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International Journal of Medicinal Chemistry
Volume 2011 (2011), Article ID 424535, 8 pages
The Discovery of Novel Selective D1 Dopaminergic Agonists: A-68930, A-77636, A-86929, and ABT-413
Department of Global Pharmaceutical Research and Development, Martin Consulting, Waukegan, IL 60064, USA
Received 4 December 2010; Accepted 17 February 2011
Academic Editor: Hussein El-Subbagh
Copyright © 2011 Yvonne Connolly Martin. This is an open access article distributed under the Creative Commons Attribution License, which permits unrestricted use, distribution, and reproduction in any medium, provided the original work is properly cited.
The novel selective D1 dopaminergic full agonists A-68930, A-77636 were discovered by the synthesis of molecules to probe the bioactive conformation of the partial agonist SKF-38393, by the use of this information to add D1 affinity and selectivity to a screening hit, and by traditional medicinal chemistry exploration of structure-activity relationships. The subsequent design of A-86929 and ABT-413 capitalized on these results, recently disclosed agonists, and traditional medicinal chemistry.
For many years dopamine was considered to be biologically inert and acted merely as a precursor to the important neurotransmitters norepinephrine and dopamine . However, Abbott’s research on the biological properties of dopamine started in the late 1950s after the discovery of the monoamine oxidase inhibitor pargyline [2–4]. Using this compound Dr. Guy Everett showed that dopamine is an important neurotransmitter—a fact that was not universally accepted in the early 1960s [5–8]. He described dopamine as “the Cinderella compound,” unappreciated but not to be overlooked . Although the role of dopamine in Parkinsonism was understood at this time, this was not an area of active investigation at Abbott Laboratories. Instead, monoamine oxidase inhibitors were targeted to the treatment of depression.
Somewhat later we had a small effort to discover an inhibitor of dopamine-β-hydroxylase, the enzyme that converts dopamine to norepinephrine . Because norepinephrine raises blood pressure but dopamine does not, such compounds would be potential antihypertensives . Although we had a robust QSAR, the project was abandoned before we found a novel inhibitor.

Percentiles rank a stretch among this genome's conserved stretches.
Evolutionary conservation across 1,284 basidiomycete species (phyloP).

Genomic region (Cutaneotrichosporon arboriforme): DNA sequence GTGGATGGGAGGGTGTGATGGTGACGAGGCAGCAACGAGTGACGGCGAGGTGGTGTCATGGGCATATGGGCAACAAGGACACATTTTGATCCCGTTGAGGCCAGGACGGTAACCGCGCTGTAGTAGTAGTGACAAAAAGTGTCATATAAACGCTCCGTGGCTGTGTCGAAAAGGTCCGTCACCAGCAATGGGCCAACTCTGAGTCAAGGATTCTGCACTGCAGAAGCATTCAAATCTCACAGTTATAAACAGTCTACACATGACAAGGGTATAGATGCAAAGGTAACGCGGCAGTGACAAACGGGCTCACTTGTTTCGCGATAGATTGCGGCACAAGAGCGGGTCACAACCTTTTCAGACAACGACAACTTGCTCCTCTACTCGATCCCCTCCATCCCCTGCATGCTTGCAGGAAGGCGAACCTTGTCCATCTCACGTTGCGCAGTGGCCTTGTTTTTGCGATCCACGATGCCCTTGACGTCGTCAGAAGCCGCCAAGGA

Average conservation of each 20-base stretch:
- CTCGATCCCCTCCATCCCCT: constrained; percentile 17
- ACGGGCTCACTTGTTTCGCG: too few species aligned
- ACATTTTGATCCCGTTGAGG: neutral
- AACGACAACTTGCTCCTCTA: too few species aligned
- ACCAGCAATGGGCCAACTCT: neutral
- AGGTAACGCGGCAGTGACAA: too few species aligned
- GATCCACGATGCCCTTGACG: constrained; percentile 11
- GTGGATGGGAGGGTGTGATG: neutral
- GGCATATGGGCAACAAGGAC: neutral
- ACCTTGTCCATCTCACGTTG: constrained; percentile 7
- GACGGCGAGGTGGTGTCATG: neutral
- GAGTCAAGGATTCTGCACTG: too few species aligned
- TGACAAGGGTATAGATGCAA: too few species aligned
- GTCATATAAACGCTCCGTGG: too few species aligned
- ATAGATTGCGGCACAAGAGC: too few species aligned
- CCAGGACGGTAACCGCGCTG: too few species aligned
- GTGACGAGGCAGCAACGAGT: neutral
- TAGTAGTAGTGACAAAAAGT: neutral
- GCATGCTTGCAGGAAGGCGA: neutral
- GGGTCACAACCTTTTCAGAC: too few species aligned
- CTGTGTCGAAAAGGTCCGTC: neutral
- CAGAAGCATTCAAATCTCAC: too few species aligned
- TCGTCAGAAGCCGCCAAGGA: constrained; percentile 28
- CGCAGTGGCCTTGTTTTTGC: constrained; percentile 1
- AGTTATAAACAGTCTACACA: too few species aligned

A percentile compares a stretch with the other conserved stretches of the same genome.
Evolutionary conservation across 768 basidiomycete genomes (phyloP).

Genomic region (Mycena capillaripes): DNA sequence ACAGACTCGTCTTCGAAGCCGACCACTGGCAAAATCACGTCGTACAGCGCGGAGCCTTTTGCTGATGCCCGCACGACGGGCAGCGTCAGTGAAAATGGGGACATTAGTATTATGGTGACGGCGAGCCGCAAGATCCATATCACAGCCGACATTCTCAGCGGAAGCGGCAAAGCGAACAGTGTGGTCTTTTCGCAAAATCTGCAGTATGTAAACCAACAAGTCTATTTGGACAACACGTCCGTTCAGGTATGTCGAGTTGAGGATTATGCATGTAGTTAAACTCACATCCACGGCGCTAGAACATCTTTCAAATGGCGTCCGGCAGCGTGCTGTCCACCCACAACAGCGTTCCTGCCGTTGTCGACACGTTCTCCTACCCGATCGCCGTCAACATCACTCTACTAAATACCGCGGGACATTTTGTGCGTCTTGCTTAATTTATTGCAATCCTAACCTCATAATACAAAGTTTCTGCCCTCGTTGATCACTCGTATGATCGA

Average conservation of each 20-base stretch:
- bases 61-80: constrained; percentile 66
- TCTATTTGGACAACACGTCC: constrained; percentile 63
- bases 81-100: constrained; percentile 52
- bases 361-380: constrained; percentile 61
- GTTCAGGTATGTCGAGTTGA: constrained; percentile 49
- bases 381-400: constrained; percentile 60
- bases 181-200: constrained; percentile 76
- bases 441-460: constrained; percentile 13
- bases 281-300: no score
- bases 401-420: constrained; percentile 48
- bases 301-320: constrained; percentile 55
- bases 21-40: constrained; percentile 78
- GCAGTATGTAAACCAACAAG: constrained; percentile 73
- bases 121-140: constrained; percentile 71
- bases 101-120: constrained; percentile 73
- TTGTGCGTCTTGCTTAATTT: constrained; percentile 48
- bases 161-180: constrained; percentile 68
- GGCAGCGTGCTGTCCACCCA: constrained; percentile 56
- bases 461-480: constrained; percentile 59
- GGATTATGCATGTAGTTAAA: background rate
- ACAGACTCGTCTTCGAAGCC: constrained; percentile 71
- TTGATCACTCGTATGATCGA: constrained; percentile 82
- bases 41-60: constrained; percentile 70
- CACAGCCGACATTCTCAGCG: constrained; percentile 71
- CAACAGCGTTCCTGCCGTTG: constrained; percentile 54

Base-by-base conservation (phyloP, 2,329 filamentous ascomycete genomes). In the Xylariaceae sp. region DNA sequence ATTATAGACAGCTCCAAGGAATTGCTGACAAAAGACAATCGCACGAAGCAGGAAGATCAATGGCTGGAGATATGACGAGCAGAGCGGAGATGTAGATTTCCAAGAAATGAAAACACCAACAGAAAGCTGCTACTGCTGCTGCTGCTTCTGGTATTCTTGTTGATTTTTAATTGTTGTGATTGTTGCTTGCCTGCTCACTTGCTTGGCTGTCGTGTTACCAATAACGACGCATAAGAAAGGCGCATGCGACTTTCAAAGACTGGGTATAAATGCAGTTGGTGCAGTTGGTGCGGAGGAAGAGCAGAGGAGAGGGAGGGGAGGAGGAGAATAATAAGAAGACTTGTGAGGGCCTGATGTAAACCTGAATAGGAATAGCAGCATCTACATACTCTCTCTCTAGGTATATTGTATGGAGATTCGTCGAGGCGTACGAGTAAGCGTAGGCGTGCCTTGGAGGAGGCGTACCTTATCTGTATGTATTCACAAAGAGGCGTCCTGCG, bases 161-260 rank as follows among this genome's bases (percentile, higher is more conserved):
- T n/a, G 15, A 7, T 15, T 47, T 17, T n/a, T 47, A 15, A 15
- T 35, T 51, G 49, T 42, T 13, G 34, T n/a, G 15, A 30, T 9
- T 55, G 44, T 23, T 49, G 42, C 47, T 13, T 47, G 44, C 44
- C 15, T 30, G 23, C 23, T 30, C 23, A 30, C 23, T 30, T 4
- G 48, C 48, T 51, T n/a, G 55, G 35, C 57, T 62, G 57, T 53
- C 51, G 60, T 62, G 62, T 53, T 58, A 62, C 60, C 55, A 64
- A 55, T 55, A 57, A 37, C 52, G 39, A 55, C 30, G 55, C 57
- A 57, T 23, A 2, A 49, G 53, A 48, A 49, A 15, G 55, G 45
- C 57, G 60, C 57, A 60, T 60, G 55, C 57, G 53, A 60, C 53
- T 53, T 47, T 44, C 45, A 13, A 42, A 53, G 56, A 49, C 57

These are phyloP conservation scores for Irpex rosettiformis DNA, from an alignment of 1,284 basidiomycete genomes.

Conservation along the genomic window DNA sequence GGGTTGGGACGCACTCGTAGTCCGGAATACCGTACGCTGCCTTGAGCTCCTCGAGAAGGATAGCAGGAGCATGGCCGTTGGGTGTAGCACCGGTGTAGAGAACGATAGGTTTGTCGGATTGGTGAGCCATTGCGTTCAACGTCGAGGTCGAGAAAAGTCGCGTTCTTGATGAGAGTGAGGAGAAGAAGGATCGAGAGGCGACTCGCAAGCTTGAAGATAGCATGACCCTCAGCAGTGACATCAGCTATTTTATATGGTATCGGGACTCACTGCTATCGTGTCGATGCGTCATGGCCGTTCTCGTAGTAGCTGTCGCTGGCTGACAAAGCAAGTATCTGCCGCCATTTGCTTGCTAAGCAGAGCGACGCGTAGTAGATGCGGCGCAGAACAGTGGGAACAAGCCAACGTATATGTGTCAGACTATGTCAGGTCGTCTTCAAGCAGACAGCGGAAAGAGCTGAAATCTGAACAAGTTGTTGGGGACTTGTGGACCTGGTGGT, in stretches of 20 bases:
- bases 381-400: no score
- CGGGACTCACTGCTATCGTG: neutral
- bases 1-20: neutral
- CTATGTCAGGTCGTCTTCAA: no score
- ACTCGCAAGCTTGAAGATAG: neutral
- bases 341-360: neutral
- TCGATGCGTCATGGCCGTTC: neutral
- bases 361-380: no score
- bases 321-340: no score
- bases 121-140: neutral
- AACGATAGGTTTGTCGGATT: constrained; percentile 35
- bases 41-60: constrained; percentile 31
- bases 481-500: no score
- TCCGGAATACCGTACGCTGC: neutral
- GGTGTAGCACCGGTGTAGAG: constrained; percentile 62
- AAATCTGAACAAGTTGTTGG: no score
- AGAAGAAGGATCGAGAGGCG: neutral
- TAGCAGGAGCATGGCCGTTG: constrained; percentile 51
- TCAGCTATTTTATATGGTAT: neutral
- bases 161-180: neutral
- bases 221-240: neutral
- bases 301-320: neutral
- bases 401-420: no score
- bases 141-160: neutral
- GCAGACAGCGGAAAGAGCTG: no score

A few years later Abbott had a joint project with Dr. Leon Goldberg from the University of Chicago. The objective was to design prodrugs of dopamine that would be selectively released in the kidney. Such agents would be useful in congestive heart failure and shock because they would not have the hemodynamic side effects of parenterally administered dopamine. They might be useful, at higher doses, as hypertensive agents [11, 12]. Our first prodrugs were alpha-amino acid amides of the amino group of dopamine. Although these prodrugs release dopamine in the kidney, the primary site of hydrolysis is the gut. Hence, they are not renalspecific [13, 14]. However, after a literature search we proposed the γ-glutamyl derivative. It is indeed released primarily in the kidney . The compound was patented, but it was not developed further [16, 17]. The structure-activity relationships of these compounds and the failure to detect a useful QSAR are reviewed elsewhere .
Subsequent catechol amine research at Abbott focused on various adrenergic receptors with a goal to reduce dopaminergic effects. In support of this effort we developed 3D pharmacophore maps and 3D QSAR relationships for α1 and α2 adrenergic agonists and D2 dopaminergic agonists [18–20]. Previous publications summarize aspects of this research, particularly the 3D QSAR investigations [9, 21–23].
2. The Search for Selective D1 Agonists
This review emphasizes the computational chemistry support in the search at Abbott Laboratories for a full D1 dopaminergic agonist and summarizes the biological properties of the compounds. The project was started in 1986 with the appointment of Dr. John Kebabian, known for recognizing that there are at least two dopamine receptors , to lead an anti-Parkinsonism effort. He realized that because there was no selective D1 dopaminergic full agonist available for pharmacological and clinical testing, it was not known if targeting D1 receptors would have an advantage in treating Parkinsonism . In the effort described below, Dr. Robert Schoenleber led the medicinal chemistry effort and Dr. Robert MacKenzie the biochemistry effort. The values for the D1 receptor were measured in homogenized rat caudate by their competition for binding of the selective antagonist [125I]SCH23982. Patricia Pavlik Hutchins contributed to the computational chemistry effort.